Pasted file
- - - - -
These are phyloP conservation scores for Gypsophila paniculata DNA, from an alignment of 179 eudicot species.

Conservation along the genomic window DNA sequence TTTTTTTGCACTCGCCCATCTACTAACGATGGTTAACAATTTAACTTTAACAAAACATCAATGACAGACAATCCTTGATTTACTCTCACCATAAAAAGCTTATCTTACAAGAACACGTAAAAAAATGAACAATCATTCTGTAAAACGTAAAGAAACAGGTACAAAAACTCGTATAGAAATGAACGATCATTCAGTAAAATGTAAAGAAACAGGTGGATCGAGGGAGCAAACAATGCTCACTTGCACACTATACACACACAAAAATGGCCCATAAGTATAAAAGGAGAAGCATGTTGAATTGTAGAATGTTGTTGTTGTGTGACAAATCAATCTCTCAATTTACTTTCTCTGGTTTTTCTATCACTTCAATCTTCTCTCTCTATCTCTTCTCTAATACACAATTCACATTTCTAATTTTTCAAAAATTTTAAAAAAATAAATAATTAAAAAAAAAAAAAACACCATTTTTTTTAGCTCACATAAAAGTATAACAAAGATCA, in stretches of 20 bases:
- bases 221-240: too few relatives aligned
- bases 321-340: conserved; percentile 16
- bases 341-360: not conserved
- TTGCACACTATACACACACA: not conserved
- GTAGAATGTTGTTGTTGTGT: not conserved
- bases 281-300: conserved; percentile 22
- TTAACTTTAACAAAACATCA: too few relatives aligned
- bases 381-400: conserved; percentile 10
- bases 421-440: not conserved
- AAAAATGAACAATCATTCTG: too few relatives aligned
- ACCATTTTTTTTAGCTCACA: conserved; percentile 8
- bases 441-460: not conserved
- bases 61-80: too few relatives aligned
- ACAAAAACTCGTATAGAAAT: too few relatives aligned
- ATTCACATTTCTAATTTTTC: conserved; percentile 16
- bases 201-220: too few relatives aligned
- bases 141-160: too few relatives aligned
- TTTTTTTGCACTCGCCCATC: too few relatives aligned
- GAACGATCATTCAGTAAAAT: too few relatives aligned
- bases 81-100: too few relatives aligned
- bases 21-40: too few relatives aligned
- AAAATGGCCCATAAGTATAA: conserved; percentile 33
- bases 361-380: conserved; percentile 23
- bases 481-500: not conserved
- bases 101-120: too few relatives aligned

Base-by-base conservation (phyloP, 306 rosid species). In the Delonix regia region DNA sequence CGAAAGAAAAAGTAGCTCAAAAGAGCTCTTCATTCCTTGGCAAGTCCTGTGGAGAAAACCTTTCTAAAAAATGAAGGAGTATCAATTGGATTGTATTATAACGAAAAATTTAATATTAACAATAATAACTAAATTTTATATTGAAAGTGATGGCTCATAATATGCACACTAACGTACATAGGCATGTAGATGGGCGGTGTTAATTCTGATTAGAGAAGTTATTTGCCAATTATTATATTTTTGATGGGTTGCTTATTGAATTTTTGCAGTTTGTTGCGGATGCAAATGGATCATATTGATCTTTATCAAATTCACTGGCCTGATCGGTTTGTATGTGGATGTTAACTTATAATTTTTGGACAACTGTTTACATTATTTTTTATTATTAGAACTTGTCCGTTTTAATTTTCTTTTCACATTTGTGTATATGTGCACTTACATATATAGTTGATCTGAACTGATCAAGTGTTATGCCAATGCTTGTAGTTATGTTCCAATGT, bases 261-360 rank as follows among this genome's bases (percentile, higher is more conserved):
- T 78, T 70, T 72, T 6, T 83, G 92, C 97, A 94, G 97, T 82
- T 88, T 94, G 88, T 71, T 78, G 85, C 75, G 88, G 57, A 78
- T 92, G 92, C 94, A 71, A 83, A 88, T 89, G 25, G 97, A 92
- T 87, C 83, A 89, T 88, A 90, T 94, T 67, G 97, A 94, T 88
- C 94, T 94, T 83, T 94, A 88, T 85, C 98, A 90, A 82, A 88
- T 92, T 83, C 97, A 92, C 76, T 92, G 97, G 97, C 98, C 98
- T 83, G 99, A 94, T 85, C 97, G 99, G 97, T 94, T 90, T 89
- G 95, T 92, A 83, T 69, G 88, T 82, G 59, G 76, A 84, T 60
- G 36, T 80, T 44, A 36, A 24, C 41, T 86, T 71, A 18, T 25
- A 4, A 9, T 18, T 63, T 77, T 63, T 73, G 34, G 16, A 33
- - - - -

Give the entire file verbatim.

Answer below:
These are phyloP conservation scores for Gypsophila paniculata DNA, from an alignment of 179 eudicot species.

Conservation along the genomic window DNA sequence TTTTTTTGCACTCGCCCATCTACTAACGATGGTTAACAATTTAACTTTAACAAAACATCAATGACAGACAATCCTTGATTTACTCTCACCATAAAAAGCTTATCTTACAAGAACACGTAAAAAAATGAACAATCATTCTGTAAAACGTAAAGAAACAGGTACAAAAACTCGTATAGAAATGAACGATCATTCAGTAAAATGTAAAGAAACAGGTGGATCGAGGGAGCAAACAATGCTCACTTGCACACTATACACACACAAAAATGGCCCATAAGTATAAAAGGAGAAGCATGTTGAATTGTAGAATGTTGTTGTTGTGTGACAAATCAATCTCTCAATTTACTTTCTCTGGTTTTTCTATCACTTCAATCTTCTCTCTCTATCTCTTCTCTAATACACAATTCACATTTCTAATTTTTCAAAAATTTTAAAAAAATAAATAATTAAAAAAAAAAAAAACACCATTTTTTTTAGCTCACATAAAAGTATAACAAAGATCA, in stretches of 20 bases:
- bases 221-240: too few relatives aligned
- bases 321-340: conserved; percentile 16
- bases 341-360: not conserved
- TTGCACACTATACACACACA: not conserved
- GTAGAATGTTGTTGTTGTGT: not conserved
- bases 281-300: conserved; percentile 22
- TTAACTTTAACAAAACATCA: too few relatives aligned
- bases 381-400: conserved; percentile 10
- bases 421-440: not conserved
- AAAAATGAACAATCATTCTG: too few relatives aligned
- ACCATTTTTTTTAGCTCACA: conserved; percentile 8
- bases 441-460: not conserved
- bases 61-80: too few relatives aligned
- ACAAAAACTCGTATAGAAAT: too few relatives aligned
- ATTCACATTTCTAATTTTTC: conserved; percentile 16
- bases 201-220: too few relatives aligned
- bases 141-160: too few relatives aligned
- TTTTTTTGCACTCGCCCATC: too few relatives aligned
- GAACGATCATTCAGTAAAAT: too few relatives aligned
- bases 81-100: too few relatives aligned
- bases 21-40: too few relatives aligned
- AAAATGGCCCATAAGTATAA: conserved; percentile 33
- bases 361-380: conserved; percentile 23
- bases 481-500: not conserved
- bases 101-120: too few relatives aligned

Base-by-base conservation (phyloP, 306 rosid species). In the Delonix regia region DNA sequence CGAAAGAAAAAGTAGCTCAAAAGAGCTCTTCATTCCTTGGCAAGTCCTGTGGAGAAAACCTTTCTAAAAAATGAAGGAGTATCAATTGGATTGTATTATAACGAAAAATTTAATATTAACAATAATAACTAAATTTTATATTGAAAGTGATGGCTCATAATATGCACACTAACGTACATAGGCATGTAGATGGGCGGTGTTAATTCTGATTAGAGAAGTTATTTGCCAATTATTATATTTTTGATGGGTTGCTTATTGAATTTTTGCAGTTTGTTGCGGATGCAAATGGATCATATTGATCTTTATCAAATTCACTGGCCTGATCGGTTTGTATGTGGATGTTAACTTATAATTTTTGGACAACTGTTTACATTATTTTTTATTATTAGAACTTGTCCGTTTTAATTTTCTTTTCACATTTGTGTATATGTGCACTTACATATATAGTTGATCTGAACTGATCAAGTGTTATGCCAATGCTTGTAGTTATGTTCCAATGT, bases 261-360 rank as follows among this genome's bases (percentile, higher is more conserved):
- T 78, T 70, T 72, T 6, T 83, G 92, C 97, A 94, G 97, T 82
- T 88, T 94, G 88, T 71, T 78, G 85, C 75, G 88, G 57, A 78
- T 92, G 92, C 94, A 71, A 83, A 88, T 89, G 25, G 97, A 92
- T 87, C 83, A 89, T 88, A 90, T 94, T 67, G 97, A 94, T 88
- C 94, T 94, T 83, T 94, A 88, T 85, C 98, A 90, A 82, A 88
- T 92, T 83, C 97, A 92, C 76, T 92, G 97, G 97, C 98, C 98
- T 83, G 99, A 94, T 85, C 97, G 99, G 97, T 94, T 90, T 89
- G 95, T 92, A 83, T 69, G 88, T 82, G 59, G 76, A 84, T 60
- G 36, T 80, T 44, A 36, A 24, C 41, T 86, T 71, A 18, T 25
- A 4, A 9, T 18, T 63, T 77, T 63, T 73, G 34, G 16, A 33